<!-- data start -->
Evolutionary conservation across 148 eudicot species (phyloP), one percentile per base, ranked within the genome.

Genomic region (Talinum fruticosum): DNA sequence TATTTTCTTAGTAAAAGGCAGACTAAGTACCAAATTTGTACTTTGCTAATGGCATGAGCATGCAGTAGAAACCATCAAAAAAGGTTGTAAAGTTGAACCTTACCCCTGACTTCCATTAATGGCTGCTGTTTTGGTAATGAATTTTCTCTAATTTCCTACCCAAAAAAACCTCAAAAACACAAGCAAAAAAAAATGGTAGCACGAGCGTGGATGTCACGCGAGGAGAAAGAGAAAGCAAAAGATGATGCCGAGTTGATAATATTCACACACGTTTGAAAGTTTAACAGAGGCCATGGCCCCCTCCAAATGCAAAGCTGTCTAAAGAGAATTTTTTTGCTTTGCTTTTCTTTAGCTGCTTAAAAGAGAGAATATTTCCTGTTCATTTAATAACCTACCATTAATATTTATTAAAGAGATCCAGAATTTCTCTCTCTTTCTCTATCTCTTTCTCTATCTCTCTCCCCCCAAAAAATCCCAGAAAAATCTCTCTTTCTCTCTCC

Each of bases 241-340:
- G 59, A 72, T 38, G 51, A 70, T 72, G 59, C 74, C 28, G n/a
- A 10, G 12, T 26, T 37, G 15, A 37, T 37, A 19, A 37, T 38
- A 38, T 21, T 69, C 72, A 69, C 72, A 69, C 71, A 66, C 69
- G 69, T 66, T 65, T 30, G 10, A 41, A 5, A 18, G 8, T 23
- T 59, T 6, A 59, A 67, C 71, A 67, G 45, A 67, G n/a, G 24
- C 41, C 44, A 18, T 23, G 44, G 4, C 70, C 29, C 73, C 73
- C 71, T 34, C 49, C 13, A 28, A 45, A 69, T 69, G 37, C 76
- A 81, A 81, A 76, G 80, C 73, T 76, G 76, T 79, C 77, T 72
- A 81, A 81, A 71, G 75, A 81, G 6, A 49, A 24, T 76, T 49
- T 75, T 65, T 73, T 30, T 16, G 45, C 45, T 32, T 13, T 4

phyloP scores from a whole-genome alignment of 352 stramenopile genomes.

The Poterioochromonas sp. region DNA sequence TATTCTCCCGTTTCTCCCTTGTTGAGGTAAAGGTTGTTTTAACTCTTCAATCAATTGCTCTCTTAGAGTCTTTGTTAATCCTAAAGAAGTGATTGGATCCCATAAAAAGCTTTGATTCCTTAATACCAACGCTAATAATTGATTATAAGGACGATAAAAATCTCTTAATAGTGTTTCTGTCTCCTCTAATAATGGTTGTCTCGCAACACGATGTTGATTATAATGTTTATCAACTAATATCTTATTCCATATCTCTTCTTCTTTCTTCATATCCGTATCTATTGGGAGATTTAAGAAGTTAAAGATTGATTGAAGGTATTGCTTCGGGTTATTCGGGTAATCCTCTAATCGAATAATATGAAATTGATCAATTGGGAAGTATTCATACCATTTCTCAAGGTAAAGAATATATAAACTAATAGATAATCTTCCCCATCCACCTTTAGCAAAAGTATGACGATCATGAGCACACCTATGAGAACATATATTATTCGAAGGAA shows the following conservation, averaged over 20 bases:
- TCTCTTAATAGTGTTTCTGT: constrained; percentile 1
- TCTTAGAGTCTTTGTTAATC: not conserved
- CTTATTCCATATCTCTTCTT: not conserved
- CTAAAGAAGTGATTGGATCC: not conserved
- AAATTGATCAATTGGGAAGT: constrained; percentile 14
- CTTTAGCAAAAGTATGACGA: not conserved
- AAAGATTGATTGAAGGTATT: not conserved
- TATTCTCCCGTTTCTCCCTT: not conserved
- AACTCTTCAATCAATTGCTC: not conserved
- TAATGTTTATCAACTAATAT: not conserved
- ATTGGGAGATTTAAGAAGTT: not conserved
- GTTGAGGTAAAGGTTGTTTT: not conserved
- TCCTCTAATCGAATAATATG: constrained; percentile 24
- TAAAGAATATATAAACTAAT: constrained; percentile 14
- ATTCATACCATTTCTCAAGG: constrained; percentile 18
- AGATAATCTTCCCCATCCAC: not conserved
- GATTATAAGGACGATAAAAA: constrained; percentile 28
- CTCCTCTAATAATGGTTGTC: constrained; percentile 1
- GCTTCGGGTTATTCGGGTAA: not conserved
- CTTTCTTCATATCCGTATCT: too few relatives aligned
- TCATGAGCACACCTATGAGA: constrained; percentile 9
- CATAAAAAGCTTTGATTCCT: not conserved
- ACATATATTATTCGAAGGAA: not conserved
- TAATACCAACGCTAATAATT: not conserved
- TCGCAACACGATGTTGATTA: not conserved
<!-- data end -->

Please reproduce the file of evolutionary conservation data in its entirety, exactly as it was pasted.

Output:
Evolutionary conservation across 148 eudicot species (phyloP), one percentile per base, ranked within the genome.

Genomic region (Talinum fruticosum): DNA sequence TATTTTCTTAGTAAAAGGCAGACTAAGTACCAAATTTGTACTTTGCTAATGGCATGAGCATGCAGTAGAAACCATCAAAAAAGGTTGTAAAGTTGAACCTTACCCCTGACTTCCATTAATGGCTGCTGTTTTGGTAATGAATTTTCTCTAATTTCCTACCCAAAAAAACCTCAAAAACACAAGCAAAAAAAAATGGTAGCACGAGCGTGGATGTCACGCGAGGAGAAAGAGAAAGCAAAAGATGATGCCGAGTTGATAATATTCACACACGTTTGAAAGTTTAACAGAGGCCATGGCCCCCTCCAAATGCAAAGCTGTCTAAAGAGAATTTTTTTGCTTTGCTTTTCTTTAGCTGCTTAAAAGAGAGAATATTTCCTGTTCATTTAATAACCTACCATTAATATTTATTAAAGAGATCCAGAATTTCTCTCTCTTTCTCTATCTCTTTCTCTATCTCTCTCCCCCCAAAAAATCCCAGAAAAATCTCTCTTTCTCTCTCC

Each of bases 241-340:
- G 59, A 72, T 38, G 51, A 70, T 72, G 59, C 74, C 28, G n/a
- A 10, G 12, T 26, T 37, G 15, A 37, T 37, A 19, A 37, T 38
- A 38, T 21, T 69, C 72, A 69, C 72, A 69, C 71, A 66, C 69
- G 69, T 66, T 65, T 30, G 10, A 41, A 5, A 18, G 8, T 23
- T 59, T 6, A 59, A 67, C 71, A 67, G 45, A 67, G n/a, G 24
- C 41, C 44, A 18, T 23, G 44, G 4, C 70, C 29, C 73, C 73
- C 71, T 34, C 49, C 13, A 28, A 45, A 69, T 69, G 37, C 76
- A 81, A 81, A 76, G 80, C 73, T 76, G 76, T 79, C 77, T 72
- A 81, A 81, A 71, G 75, A 81, G 6, A 49, A 24, T 76, T 49
- T 75, T 65, T 73, T 30, T 16, G 45, C 45, T 32, T 13, T 4

phyloP scores from a whole-genome alignment of 352 stramenopile genomes.

The Poterioochromonas sp. region DNA sequence TATTCTCCCGTTTCTCCCTTGTTGAGGTAAAGGTTGTTTTAACTCTTCAATCAATTGCTCTCTTAGAGTCTTTGTTAATCCTAAAGAAGTGATTGGATCCCATAAAAAGCTTTGATTCCTTAATACCAACGCTAATAATTGATTATAAGGACGATAAAAATCTCTTAATAGTGTTTCTGTCTCCTCTAATAATGGTTGTCTCGCAACACGATGTTGATTATAATGTTTATCAACTAATATCTTATTCCATATCTCTTCTTCTTTCTTCATATCCGTATCTATTGGGAGATTTAAGAAGTTAAAGATTGATTGAAGGTATTGCTTCGGGTTATTCGGGTAATCCTCTAATCGAATAATATGAAATTGATCAATTGGGAAGTATTCATACCATTTCTCAAGGTAAAGAATATATAAACTAATAGATAATCTTCCCCATCCACCTTTAGCAAAAGTATGACGATCATGAGCACACCTATGAGAACATATATTATTCGAAGGAA shows the following conservation, averaged over 20 bases:
- TCTCTTAATAGTGTTTCTGT: constrained; percentile 1
- TCTTAGAGTCTTTGTTAATC: not conserved
- CTTATTCCATATCTCTTCTT: not conserved
- CTAAAGAAGTGATTGGATCC: not conserved
- AAATTGATCAATTGGGAAGT: constrained; percentile 14
- CTTTAGCAAAAGTATGACGA: not conserved
- AAAGATTGATTGAAGGTATT: not conserved
- TATTCTCCCGTTTCTCCCTT: not conserved
- AACTCTTCAATCAATTGCTC: not conserved
- TAATGTTTATCAACTAATAT: not conserved
- ATTGGGAGATTTAAGAAGTT: not conserved
- GTTGAGGTAAAGGTTGTTTT: not conserved
- TCCTCTAATCGAATAATATG: constrained; percentile 24
- TAAAGAATATATAAACTAAT: constrained; percentile 14
- ATTCATACCATTTCTCAAGG: constrained; percentile 18
- AGATAATCTTCCCCATCCAC: not conserved
- GATTATAAGGACGATAAAAA: constrained; percentile 28
- CTCCTCTAATAATGGTTGTC: constrained; percentile 1
- GCTTCGGGTTATTCGGGTAA: not conserved
- CTTTCTTCATATCCGTATCT: too few relatives aligned
- TCATGAGCACACCTATGAGA: constrained; percentile 9
- CATAAAAAGCTTTGATTCCT: not conserved
- ACATATATTATTCGAAGGAA: not conserved
- TAATACCAACGCTAATAATT: not conserved
- TCGCAACACGATGTTGATTA: not conserved